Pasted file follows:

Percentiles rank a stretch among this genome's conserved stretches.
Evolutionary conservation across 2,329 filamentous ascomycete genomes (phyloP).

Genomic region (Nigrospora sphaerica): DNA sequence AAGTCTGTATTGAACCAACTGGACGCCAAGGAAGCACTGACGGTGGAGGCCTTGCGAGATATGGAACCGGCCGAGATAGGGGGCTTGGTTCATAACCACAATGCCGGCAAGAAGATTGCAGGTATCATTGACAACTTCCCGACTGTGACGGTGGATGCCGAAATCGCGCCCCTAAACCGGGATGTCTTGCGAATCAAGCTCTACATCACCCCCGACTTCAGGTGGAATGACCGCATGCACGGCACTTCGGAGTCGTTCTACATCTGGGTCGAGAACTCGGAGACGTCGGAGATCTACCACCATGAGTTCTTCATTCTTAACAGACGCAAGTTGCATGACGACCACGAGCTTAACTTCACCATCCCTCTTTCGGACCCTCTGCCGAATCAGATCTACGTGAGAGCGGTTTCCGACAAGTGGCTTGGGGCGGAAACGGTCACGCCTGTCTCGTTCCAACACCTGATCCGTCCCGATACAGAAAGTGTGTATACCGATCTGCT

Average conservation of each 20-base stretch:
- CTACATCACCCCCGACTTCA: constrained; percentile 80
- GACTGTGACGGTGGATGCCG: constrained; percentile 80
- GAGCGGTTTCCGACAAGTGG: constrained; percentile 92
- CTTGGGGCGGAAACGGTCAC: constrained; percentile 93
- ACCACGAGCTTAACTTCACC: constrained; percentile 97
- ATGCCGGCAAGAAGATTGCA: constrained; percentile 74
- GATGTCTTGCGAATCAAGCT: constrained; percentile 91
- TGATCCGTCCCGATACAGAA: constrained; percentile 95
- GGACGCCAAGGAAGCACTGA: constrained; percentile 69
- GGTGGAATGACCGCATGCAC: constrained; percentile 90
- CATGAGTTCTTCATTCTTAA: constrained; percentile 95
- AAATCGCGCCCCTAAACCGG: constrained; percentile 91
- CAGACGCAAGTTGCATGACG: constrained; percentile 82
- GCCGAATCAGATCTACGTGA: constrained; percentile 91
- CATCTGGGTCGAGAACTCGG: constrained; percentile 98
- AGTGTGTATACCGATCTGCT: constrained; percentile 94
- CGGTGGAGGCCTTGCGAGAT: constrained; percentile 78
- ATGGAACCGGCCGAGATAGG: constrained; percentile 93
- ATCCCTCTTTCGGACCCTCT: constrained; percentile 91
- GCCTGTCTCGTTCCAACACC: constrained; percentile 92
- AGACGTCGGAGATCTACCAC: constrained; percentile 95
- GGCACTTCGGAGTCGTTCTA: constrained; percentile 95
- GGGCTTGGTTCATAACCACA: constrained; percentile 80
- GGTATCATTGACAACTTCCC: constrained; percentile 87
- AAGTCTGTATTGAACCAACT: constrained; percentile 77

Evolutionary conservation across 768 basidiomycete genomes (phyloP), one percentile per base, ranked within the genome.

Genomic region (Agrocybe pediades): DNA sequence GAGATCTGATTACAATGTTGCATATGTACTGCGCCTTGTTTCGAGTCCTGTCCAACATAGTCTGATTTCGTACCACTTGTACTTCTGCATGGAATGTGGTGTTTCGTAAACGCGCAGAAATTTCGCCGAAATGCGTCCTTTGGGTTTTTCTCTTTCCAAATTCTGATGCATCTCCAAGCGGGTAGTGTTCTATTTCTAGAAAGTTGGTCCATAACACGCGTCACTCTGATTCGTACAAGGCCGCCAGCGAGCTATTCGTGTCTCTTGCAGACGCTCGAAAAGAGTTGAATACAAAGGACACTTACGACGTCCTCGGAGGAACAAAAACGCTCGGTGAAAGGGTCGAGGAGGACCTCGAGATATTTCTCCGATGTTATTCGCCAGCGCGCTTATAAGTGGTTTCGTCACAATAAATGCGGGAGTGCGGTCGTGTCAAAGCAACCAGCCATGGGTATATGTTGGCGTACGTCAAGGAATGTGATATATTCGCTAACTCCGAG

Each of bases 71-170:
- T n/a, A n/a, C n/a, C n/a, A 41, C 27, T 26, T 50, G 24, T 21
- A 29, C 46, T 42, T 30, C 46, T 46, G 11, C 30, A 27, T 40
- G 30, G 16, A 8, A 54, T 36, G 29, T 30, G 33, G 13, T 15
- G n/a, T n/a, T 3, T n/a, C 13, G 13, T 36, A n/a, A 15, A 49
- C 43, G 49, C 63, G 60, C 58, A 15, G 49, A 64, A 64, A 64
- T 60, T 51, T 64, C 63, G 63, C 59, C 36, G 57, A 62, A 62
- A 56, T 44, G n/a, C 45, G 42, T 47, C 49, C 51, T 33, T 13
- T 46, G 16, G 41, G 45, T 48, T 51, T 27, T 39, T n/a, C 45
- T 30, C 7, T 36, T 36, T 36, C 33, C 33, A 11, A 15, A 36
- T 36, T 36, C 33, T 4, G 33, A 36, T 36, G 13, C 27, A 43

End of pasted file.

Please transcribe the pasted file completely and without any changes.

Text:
Percentiles rank a stretch among this genome's conserved stretches.
Evolutionary conservation across 2,329 filamentous ascomycete genomes (phyloP).

Genomic region (Nigrospora sphaerica): DNA sequence AAGTCTGTATTGAACCAACTGGACGCCAAGGAAGCACTGACGGTGGAGGCCTTGCGAGATATGGAACCGGCCGAGATAGGGGGCTTGGTTCATAACCACAATGCCGGCAAGAAGATTGCAGGTATCATTGACAACTTCCCGACTGTGACGGTGGATGCCGAAATCGCGCCCCTAAACCGGGATGTCTTGCGAATCAAGCTCTACATCACCCCCGACTTCAGGTGGAATGACCGCATGCACGGCACTTCGGAGTCGTTCTACATCTGGGTCGAGAACTCGGAGACGTCGGAGATCTACCACCATGAGTTCTTCATTCTTAACAGACGCAAGTTGCATGACGACCACGAGCTTAACTTCACCATCCCTCTTTCGGACCCTCTGCCGAATCAGATCTACGTGAGAGCGGTTTCCGACAAGTGGCTTGGGGCGGAAACGGTCACGCCTGTCTCGTTCCAACACCTGATCCGTCCCGATACAGAAAGTGTGTATACCGATCTGCT

Average conservation of each 20-base stretch:
- CTACATCACCCCCGACTTCA: constrained; percentile 80
- GACTGTGACGGTGGATGCCG: constrained; percentile 80
- GAGCGGTTTCCGACAAGTGG: constrained; percentile 92
- CTTGGGGCGGAAACGGTCAC: constrained; percentile 93
- ACCACGAGCTTAACTTCACC: constrained; percentile 97
- ATGCCGGCAAGAAGATTGCA: constrained; percentile 74
- GATGTCTTGCGAATCAAGCT: constrained; percentile 91
- TGATCCGTCCCGATACAGAA: constrained; percentile 95
- GGACGCCAAGGAAGCACTGA: constrained; percentile 69
- GGTGGAATGACCGCATGCAC: constrained; percentile 90
- CATGAGTTCTTCATTCTTAA: constrained; percentile 95
- AAATCGCGCCCCTAAACCGG: constrained; percentile 91
- CAGACGCAAGTTGCATGACG: constrained; percentile 82
- GCCGAATCAGATCTACGTGA: constrained; percentile 91
- CATCTGGGTCGAGAACTCGG: constrained; percentile 98
- AGTGTGTATACCGATCTGCT: constrained; percentile 94
- CGGTGGAGGCCTTGCGAGAT: constrained; percentile 78
- ATGGAACCGGCCGAGATAGG: constrained; percentile 93
- ATCCCTCTTTCGGACCCTCT: constrained; percentile 91
- GCCTGTCTCGTTCCAACACC: constrained; percentile 92
- AGACGTCGGAGATCTACCAC: constrained; percentile 95
- GGCACTTCGGAGTCGTTCTA: constrained; percentile 95
- GGGCTTGGTTCATAACCACA: constrained; percentile 80
- GGTATCATTGACAACTTCCC: constrained; percentile 87
- AAGTCTGTATTGAACCAACT: constrained; percentile 77

Evolutionary conservation across 768 basidiomycete genomes (phyloP), one percentile per base, ranked within the genome.

Genomic region (Agrocybe pediades): DNA sequence GAGATCTGATTACAATGTTGCATATGTACTGCGCCTTGTTTCGAGTCCTGTCCAACATAGTCTGATTTCGTACCACTTGTACTTCTGCATGGAATGTGGTGTTTCGTAAACGCGCAGAAATTTCGCCGAAATGCGTCCTTTGGGTTTTTCTCTTTCCAAATTCTGATGCATCTCCAAGCGGGTAGTGTTCTATTTCTAGAAAGTTGGTCCATAACACGCGTCACTCTGATTCGTACAAGGCCGCCAGCGAGCTATTCGTGTCTCTTGCAGACGCTCGAAAAGAGTTGAATACAAAGGACACTTACGACGTCCTCGGAGGAACAAAAACGCTCGGTGAAAGGGTCGAGGAGGACCTCGAGATATTTCTCCGATGTTATTCGCCAGCGCGCTTATAAGTGGTTTCGTCACAATAAATGCGGGAGTGCGGTCGTGTCAAAGCAACCAGCCATGGGTATATGTTGGCGTACGTCAAGGAATGTGATATATTCGCTAACTCCGAG

Each of bases 71-170:
- T n/a, A n/a, C n/a, C n/a, A 41, C 27, T 26, T 50, G 24, T 21
- A 29, C 46, T 42, T 30, C 46, T 46, G 11, C 30, A 27, T 40
- G 30, G 16, A 8, A 54, T 36, G 29, T 30, G 33, G 13, T 15
- G n/a, T n/a, T 3, T n/a, C 13, G 13, T 36, A n/a, A 15, A 49
- C 43, G 49, C 63, G 60, C 58, A 15, G 49, A 64, A 64, A 64
- T 60, T 51, T 64, C 63, G 63, C 59, C 36, G 57, A 62, A 62
- A 56, T 44, G n/a, C 45, G 42, T 47, C 49, C 51, T 33, T 13
- T 46, G 16, G 41, G 45, T 48, T 51, T 27, T 39, T n/a, C 45
- T 30, C 7, T 36, T 36, T 36, C 33, C 33, A 11, A 15, A 36
- T 36, T 36, C 33, T 4, G 33, A 36, T 36, G 13, C 27, A 43